“It was just an old play,” he said. “Somebody is beating you going around the corner and the ball is always on the outside. I just got lucky and reached around a picked it. I didn’t even know he was behind me. Luckily I made the dunk. It gave us a momentum boost.”
He hit the free throw to make it 57-43 with 13:26 remaining, and the visitors drew no closer than nine points the rest of the way.
Lighty did not stop there, though. Following the three-point play, he would score his team’s next five points to give him 13 straight for the Buckeyes. His final basket during the stretch came on a three-pointer with 11:39 left and made it a 62-45 lead.
After the game, Illinois head coach Bruce Weber lavished the Buckeye with praise.
“I’ve said since the beginning I think he’s the MVP (of the Big Ten),” he said. “Probably wont’ get it because people aren’t smart enough. He’s their heart and soul. He just took over the game. He does everything you need to do to win the game. The other guys are great but Lighty to me is their heart and soul and to me the reason why they win.”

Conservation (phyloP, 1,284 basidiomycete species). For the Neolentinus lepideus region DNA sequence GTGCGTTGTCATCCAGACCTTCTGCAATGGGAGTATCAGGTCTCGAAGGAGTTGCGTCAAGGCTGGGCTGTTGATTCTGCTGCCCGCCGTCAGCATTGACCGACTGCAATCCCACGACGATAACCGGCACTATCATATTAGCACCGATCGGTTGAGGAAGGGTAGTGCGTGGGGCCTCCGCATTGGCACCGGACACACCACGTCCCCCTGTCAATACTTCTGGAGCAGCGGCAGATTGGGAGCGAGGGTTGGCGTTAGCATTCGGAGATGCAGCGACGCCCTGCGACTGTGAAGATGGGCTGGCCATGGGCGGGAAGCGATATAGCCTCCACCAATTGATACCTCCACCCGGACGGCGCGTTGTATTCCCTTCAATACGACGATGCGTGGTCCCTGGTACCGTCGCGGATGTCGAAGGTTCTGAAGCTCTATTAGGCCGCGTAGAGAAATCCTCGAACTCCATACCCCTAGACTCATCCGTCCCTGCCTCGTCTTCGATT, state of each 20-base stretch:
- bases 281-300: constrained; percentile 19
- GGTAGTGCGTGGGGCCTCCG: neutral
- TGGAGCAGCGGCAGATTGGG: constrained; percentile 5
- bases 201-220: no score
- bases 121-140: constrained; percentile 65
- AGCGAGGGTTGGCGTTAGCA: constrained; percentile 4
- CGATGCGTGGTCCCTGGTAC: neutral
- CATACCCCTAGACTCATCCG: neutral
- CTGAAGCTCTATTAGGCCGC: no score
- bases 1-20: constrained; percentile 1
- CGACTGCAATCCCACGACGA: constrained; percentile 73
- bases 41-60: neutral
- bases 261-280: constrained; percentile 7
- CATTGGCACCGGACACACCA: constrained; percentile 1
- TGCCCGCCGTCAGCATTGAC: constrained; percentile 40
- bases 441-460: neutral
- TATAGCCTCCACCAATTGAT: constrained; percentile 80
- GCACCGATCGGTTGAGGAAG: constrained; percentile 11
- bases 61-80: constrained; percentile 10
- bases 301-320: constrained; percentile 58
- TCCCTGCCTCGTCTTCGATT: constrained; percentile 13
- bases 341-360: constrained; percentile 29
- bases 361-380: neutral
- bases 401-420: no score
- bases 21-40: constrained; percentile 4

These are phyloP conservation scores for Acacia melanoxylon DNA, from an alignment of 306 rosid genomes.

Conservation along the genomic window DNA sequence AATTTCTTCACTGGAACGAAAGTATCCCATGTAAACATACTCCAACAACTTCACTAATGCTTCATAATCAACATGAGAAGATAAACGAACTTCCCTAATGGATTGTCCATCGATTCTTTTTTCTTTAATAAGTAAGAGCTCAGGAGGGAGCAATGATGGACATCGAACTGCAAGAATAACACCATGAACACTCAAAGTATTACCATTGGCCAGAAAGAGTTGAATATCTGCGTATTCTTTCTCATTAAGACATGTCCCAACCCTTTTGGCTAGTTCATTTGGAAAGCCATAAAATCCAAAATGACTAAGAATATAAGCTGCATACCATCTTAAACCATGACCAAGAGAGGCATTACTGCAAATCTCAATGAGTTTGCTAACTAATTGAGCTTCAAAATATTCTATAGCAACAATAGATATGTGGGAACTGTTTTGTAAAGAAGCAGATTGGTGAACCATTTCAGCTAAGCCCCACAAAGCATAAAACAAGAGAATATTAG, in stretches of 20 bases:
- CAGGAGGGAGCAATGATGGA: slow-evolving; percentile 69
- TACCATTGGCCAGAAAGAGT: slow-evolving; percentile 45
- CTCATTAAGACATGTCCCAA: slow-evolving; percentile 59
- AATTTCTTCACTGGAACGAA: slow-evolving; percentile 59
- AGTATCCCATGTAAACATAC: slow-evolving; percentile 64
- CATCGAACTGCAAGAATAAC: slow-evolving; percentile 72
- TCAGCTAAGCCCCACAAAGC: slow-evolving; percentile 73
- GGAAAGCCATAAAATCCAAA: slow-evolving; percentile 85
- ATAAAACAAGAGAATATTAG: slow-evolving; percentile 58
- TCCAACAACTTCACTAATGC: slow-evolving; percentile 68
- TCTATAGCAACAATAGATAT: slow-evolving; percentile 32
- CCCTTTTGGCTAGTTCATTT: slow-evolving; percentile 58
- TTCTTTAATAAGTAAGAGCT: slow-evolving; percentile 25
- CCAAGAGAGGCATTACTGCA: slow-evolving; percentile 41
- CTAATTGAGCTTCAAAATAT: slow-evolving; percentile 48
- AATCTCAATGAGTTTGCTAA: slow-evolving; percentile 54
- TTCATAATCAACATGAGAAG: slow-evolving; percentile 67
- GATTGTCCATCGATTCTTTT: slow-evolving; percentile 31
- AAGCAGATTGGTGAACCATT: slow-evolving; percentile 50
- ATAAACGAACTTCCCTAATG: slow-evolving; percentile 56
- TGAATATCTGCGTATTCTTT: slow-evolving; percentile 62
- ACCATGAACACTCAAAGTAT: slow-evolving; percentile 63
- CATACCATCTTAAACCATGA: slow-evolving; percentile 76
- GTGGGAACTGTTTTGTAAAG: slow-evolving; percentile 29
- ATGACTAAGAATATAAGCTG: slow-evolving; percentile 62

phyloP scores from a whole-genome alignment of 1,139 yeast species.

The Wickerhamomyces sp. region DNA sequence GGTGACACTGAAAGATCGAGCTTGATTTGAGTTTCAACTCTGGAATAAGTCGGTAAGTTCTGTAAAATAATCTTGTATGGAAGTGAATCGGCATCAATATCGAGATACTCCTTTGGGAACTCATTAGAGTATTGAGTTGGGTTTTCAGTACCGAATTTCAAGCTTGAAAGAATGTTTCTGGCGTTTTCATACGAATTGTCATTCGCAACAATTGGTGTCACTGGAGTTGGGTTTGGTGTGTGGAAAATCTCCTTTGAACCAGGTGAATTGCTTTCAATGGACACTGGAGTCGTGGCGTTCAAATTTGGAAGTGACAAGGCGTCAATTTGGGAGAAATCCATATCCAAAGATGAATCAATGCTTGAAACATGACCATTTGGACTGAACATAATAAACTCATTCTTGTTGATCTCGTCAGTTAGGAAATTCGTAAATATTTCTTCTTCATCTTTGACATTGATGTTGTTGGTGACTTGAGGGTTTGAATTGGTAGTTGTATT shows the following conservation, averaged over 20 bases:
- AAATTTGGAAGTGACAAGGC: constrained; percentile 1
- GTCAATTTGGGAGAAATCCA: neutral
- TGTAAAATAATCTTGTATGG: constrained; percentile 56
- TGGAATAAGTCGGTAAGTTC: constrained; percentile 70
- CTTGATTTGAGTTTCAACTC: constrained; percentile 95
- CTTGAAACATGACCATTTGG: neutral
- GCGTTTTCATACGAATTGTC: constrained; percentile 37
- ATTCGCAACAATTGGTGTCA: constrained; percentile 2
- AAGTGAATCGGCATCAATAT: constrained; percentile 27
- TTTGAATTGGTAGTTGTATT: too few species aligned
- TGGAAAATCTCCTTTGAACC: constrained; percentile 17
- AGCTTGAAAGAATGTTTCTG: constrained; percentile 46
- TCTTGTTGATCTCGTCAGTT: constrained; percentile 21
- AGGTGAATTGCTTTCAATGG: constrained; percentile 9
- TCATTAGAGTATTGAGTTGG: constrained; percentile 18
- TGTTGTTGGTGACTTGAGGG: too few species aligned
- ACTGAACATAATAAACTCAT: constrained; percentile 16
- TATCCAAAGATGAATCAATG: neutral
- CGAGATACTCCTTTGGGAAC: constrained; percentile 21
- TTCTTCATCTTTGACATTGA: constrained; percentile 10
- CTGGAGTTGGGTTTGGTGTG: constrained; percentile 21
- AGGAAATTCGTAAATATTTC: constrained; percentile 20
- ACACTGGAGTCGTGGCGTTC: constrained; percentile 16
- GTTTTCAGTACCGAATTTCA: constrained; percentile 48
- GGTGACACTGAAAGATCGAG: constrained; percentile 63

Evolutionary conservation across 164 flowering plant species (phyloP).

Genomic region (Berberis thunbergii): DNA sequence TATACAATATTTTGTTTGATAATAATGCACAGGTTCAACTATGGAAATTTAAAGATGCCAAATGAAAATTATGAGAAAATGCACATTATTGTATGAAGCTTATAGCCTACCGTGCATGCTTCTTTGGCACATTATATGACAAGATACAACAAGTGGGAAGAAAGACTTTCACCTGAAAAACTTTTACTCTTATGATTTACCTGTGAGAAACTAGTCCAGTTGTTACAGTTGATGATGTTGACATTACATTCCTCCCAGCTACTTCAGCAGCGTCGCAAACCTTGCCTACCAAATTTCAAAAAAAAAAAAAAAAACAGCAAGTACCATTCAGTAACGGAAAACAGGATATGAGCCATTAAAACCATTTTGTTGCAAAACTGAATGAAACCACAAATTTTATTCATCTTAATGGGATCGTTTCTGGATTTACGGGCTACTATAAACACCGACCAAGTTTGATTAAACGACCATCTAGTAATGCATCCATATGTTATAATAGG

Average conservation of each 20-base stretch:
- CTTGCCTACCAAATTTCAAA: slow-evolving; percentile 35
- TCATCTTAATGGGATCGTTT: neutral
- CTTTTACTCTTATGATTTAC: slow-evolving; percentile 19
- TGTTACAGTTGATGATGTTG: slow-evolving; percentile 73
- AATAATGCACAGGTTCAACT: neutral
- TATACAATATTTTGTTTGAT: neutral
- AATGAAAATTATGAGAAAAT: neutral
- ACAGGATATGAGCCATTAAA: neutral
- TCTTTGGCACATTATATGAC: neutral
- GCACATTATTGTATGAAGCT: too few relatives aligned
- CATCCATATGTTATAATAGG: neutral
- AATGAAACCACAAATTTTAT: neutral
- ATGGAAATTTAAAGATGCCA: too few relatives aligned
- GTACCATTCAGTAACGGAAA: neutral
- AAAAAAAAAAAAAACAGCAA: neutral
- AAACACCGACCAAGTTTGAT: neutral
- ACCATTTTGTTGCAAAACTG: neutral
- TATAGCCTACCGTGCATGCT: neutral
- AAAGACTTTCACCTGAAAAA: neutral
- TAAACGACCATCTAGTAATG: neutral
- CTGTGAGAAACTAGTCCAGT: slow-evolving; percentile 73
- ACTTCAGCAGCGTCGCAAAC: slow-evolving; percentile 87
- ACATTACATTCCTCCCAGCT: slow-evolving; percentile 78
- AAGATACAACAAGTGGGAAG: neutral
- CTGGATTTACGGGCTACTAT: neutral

During the run, he came up with three steals that he turned into baskets at the other end, and finished with six for the game.
“I think this with David: I think they should put a statue in front of the Schottenstein Center of David Lighty and what he’s meant to the program,” Matta said. “His performance there in the second half was high level.”
He finished with a game-high 21 points, the most he has ever scored against a Big Ten foe. Seventeen came in the second half.